2. Pegawai siasatan tidak perlu melampirkan bukti perlantikannya di dalam afidavitnya. Pengataan yang dibuat di dalam afidavit pegawai siasatan berkenaan perlantikannya adalah memadai bagi maksud s. 8 Akta Pencegahan Jenayah 1959.

PENAHANAN PENCEGAHAN: Perintah tahanan - Permohonan untuk habeas corpus - Pertikaian berkenaan perlantikan pengerusi lembaga pencegahan jenayah ('LPJ') - Pemohon tidak memfailkan sebarang afidavit berkaitan lantikan dan kelayakan pengerusi LPJ difailkan - Tempoh jawatan pengerusi LPJ tidak dinyatakan di dalam afidavit pengerusi - Sama ada lantikan dan kelayakan pengerusi LPJ terjumlah kepada penerimaan fakta oleh pemohon - Sama ada perlantikan pengerusi LPJ telah mematuhi peruntukan s. 7B Akta Pencegahan Jenayah 1959 - Sama ada perlantikan pengerusi LPJ wajar diragui - Sama ada ketiadaan tempoh lantikan pengerusi LPJ dalam afidavitnya menjejaskan perintah tahanan

PENAHANAN PENCEGAHAN: Perintah tahanan - Permohonan untuk habeas corpus - Pertikaian berkenaan perlantikan pegawai siasatan - Surat perlantikan pegawai siasatan tidak dilampirkan di dalam afidavit pegawai siasatan - Sama ada terdapat keperluan untuk pegawai siasatan membuktikan perlantikannya - Sama ada afidavit pegawai siasatan telah membuktikan perlantikannya - Akta Pencegahan Jenayah 1959, s. 8

  • Bagi pihak pemohon - Syamsul (menyebut bagi pihak); T/n Najib Zakaria, Hisham & Co
  • Bagi pihak responden-responden - Noor Azrul Abdul Rahman (menyebut bagi pihak); Pejabat Penasihat Undang-Undang, Kementerian Dalam Negeri

[2019] 1 LNS 654

ZULEZRI IBRAHIM lwn. PP

Kepentingan awam menghendaki pesalah-pesalah yang melakukan kesalahan rogol statutori dikenakan hukuman yang berat sebagai pengajaran kepada pesalah-pesalah dan sebagai peringatan kepada bakal pesalah yang lain. Hukuman yang berat terhadap pesalah-pesalah adalah perlu untuk melindungi mangsa kanak-kanak perempuan di bawah umur yang telah diambil kesempatan oleh pesalah-pesalah untuk melakukan persetubuhan.

PROSEDUR JENAYAH: Rayuan - Rayuan terhadap hukuman - Hukuman penjara 13 tahun dan 5 kali sebatan bagi kesalahan rogol statutori - Kepentingan awam - Keseriusan kesalahan - Sama ada hukuman berbentuk pencegahan berpatutan dan munasabah bagi kesalahan yang berat - Sama ada hukuman yang berat akan melindungi kanak-kanak perempuan di bawah umur - Sama ada hukuman yang dijatuhkan oleh hakim bicara adalah berpatutan

  • Bagi pihak perayu - Richard Bong; T/n Bong & Co
  • Bagi pihak responden - Siti Hajar Mustafa, Timbalan Pendakwaraya

[2019] 1 LNS 655

INDRA SUPPAN & YANG LAIN lwn. NORHAFIDAH A SAMAD

Adalah menjadi tidak adil kepada pihak insuran untuk membayar keseluruhan tuntutan pihak ketiga atas dasar 100% sedangkan kecuaian yang diputuskan adalah hanya setakat 70%. Justeru, pihak insuran berhak untuk menuntut tanggung rugi 30% yang telah dibayar dari pelaku tort.

INSURANS: Tuntutan - Sumbangan atau tanggung rugi - Pihak insuran telah membayar tuntutan pihak ketiga atas dasar 100% sedangkan kecuaian yang diputuskan adalah 70% - Sama ada pihak insuran berhak menuntut sumbangan atau tanggung rugi 30% daripada defendan selaku pelaku tort - Sama ada tuntutan pihak insuran wajar dibenarkan bagi mengelakkan ketidakadilan kepada pihak insuran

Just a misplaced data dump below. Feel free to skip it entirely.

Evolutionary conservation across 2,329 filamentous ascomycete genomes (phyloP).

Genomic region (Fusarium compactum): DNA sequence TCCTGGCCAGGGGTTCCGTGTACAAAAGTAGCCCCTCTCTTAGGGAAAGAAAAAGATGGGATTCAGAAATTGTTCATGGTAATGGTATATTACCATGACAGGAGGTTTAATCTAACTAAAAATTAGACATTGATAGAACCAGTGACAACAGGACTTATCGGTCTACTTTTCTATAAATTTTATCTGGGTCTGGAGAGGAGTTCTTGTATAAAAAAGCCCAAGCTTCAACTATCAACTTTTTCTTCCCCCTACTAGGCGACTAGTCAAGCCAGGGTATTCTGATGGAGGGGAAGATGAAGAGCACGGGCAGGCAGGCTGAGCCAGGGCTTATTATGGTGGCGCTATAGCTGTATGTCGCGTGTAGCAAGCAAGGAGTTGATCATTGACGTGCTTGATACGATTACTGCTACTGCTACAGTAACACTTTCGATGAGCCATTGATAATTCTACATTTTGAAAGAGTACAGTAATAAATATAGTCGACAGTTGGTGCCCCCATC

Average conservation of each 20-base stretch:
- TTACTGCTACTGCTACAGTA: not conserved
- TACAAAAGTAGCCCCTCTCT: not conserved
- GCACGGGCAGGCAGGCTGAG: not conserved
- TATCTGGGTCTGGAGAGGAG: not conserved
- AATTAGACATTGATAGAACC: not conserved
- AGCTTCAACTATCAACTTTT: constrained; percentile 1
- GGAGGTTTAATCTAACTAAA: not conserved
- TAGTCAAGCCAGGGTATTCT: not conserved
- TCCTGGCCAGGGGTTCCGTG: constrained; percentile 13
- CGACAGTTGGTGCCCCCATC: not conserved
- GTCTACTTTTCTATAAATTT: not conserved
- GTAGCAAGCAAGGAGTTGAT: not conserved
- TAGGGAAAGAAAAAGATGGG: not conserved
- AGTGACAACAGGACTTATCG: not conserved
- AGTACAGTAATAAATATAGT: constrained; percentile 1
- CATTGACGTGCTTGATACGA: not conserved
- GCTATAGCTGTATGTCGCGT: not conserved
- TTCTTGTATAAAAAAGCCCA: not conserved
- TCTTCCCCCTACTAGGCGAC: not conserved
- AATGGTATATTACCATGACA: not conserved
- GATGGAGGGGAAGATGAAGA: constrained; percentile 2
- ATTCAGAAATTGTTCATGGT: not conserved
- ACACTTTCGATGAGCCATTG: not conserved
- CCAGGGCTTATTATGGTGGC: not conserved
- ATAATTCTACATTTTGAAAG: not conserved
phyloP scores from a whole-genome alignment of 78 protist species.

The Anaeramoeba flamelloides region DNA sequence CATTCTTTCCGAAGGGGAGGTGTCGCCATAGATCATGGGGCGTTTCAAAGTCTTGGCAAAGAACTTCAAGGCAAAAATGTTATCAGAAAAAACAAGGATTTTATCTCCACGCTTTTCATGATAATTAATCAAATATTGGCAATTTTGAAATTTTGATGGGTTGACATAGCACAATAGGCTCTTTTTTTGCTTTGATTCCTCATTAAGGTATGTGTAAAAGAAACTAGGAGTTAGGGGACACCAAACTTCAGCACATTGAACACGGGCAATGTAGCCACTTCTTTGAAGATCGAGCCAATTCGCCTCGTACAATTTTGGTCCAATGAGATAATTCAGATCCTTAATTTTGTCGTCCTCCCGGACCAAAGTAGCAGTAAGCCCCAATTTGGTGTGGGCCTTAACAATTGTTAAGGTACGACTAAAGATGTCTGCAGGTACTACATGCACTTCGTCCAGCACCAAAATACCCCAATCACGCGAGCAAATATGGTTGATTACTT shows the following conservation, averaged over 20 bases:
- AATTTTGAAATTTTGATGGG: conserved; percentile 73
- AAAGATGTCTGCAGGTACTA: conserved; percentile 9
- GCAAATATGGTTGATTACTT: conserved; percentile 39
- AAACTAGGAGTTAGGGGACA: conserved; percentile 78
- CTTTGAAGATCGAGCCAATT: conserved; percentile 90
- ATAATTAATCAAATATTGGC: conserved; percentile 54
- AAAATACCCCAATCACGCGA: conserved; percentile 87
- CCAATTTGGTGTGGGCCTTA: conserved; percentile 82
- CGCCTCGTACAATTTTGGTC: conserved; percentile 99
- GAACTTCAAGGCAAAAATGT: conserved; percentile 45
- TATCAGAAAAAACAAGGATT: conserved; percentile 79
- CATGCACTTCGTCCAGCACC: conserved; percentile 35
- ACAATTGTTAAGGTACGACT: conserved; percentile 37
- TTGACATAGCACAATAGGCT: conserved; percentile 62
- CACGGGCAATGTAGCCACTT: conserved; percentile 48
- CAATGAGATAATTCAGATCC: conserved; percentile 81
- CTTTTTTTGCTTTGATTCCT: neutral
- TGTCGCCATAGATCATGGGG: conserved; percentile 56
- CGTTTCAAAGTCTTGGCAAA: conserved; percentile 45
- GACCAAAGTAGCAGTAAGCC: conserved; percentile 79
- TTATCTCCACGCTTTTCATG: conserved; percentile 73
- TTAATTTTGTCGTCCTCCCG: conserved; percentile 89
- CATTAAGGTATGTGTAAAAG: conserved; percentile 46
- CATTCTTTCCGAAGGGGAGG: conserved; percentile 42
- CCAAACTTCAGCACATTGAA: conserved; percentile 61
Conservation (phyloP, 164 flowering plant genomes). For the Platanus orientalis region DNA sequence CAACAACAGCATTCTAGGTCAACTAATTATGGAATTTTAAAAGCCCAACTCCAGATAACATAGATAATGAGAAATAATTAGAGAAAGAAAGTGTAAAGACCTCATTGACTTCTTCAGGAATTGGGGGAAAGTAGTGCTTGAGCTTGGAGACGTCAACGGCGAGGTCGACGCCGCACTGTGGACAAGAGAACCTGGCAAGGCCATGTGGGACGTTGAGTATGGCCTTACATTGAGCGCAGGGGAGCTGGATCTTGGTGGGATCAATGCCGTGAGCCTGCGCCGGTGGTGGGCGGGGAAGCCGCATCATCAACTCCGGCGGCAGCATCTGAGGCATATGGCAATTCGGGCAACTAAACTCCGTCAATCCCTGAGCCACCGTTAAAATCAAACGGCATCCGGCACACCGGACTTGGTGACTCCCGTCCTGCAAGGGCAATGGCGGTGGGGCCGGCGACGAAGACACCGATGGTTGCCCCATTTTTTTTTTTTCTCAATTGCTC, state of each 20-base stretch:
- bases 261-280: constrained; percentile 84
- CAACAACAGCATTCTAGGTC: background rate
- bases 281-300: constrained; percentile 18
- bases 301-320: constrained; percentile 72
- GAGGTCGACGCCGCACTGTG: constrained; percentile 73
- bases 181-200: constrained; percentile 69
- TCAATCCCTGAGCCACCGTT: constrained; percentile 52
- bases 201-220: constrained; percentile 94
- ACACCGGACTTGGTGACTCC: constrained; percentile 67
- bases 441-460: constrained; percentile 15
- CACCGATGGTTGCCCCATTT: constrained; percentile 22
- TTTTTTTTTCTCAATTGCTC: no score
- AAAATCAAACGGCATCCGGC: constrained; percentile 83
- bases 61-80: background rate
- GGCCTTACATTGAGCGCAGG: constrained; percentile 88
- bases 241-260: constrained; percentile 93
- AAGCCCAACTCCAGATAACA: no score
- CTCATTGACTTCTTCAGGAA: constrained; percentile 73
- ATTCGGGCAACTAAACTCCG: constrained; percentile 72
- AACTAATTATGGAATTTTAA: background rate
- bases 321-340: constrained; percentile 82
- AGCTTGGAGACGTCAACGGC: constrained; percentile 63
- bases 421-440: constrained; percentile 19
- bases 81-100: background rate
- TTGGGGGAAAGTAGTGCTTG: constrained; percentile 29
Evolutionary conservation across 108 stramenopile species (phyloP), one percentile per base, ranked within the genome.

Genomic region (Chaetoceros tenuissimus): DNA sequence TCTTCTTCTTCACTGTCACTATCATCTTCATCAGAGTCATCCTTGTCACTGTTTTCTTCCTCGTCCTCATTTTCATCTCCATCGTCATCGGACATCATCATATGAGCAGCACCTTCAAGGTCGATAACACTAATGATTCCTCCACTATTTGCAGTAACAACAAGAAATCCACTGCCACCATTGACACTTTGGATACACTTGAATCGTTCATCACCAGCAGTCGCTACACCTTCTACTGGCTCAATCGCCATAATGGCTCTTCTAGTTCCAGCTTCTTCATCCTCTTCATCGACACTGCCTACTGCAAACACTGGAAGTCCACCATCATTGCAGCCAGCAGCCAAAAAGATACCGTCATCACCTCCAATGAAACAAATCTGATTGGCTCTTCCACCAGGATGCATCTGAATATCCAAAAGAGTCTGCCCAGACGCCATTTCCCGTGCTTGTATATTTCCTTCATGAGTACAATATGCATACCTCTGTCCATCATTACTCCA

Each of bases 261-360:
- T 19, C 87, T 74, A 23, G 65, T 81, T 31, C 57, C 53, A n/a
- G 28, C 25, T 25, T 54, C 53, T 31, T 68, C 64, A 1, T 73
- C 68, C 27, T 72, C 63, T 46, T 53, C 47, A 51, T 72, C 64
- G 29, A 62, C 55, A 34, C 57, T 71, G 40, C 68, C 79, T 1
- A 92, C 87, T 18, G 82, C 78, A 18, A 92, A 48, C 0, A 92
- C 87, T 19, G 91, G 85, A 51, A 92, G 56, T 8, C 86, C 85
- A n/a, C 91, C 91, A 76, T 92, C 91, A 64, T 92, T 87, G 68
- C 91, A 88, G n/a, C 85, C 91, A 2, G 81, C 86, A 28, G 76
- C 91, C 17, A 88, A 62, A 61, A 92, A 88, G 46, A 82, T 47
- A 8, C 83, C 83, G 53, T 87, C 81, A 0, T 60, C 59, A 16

• Bagi pihak perayu-perayu - Noranizah; T/n VP Nathn & Partners
  • Bagi pihak responden - Harcharan Singh; T/n S Harcharan Singh, Randhawa & Partners

[2019] 1 LNS 999

PP v. LIM CHIN OOI & ANOTHER CASE

It is essential for the claimant to adduce credible evidence to satisfy all the three conditions under s. 32(2) of the Dangerous Drugs (Forfeiture of Property) Act 1988 ('Act 1988') in order to seek for release of seized property. Mere reliance on a statutory declaration of an individual who had allegedly given the said property to the claimant as a gift, which had been marked as ID document, could not be admitted as evidence to support the claimant's application for release of the seized property.

CRIMINAL PROCEDURE: Appeal - Appeal against order of release of seized property - Wristwatches worth almost 1 million - Claimant alleged wristwatches were given as a gift - Claimant merely tendered statutory declaration of individual who allegedly gave wristwatches as gift - Trial judge relied on statutory declaration that was marked as ID document - Whether all three conditions under s. 32(2) of Dangerous Drugs (Forfeiture of Property) Act 1988 ('Act 1988') had been met - Whether it was essential for claimant to adduce credible evidence to discharge burden to prove conditions under s. 32(2) of Act 1988 - Whether claimant was lawfully entitled to seized property - Whether forfeiture of seized property becomes mandatory 

Criminal Appeal No: WA - 42(Ors) - 13 - 06/2018

  • For the appellant - DPP Hafizza Sauni, Deputy Public Prosecutor
  • For the respondent - Preakas Sampunathan; M/s Preakas & Partners

Criminal Appeal No: WA - 42(Ors) - 14 - 06/2018

  • For the appellant - Preakas Sampunathan; M/s Preakas & Partners
  • For the respondent - DPP Hafizza Sauni, Deputy Public Prosecutor

[2019] 1 LNS 1069

MUHAMMAD NUR HAFIZ ROSLAN v. JAKEL TRADING SDN BHD

The court has discretion to allow the plaintiff to discontinue the original action with liberty to file afresh when there is no deprivation of any advantage nor prejudice caused to the defendant and when the defendant is allowed to proceed with its counterclaim. Since the merits in the original action had not been decided, grave injustice would be caused to the plaintiff if denied liberty to file a fresh action.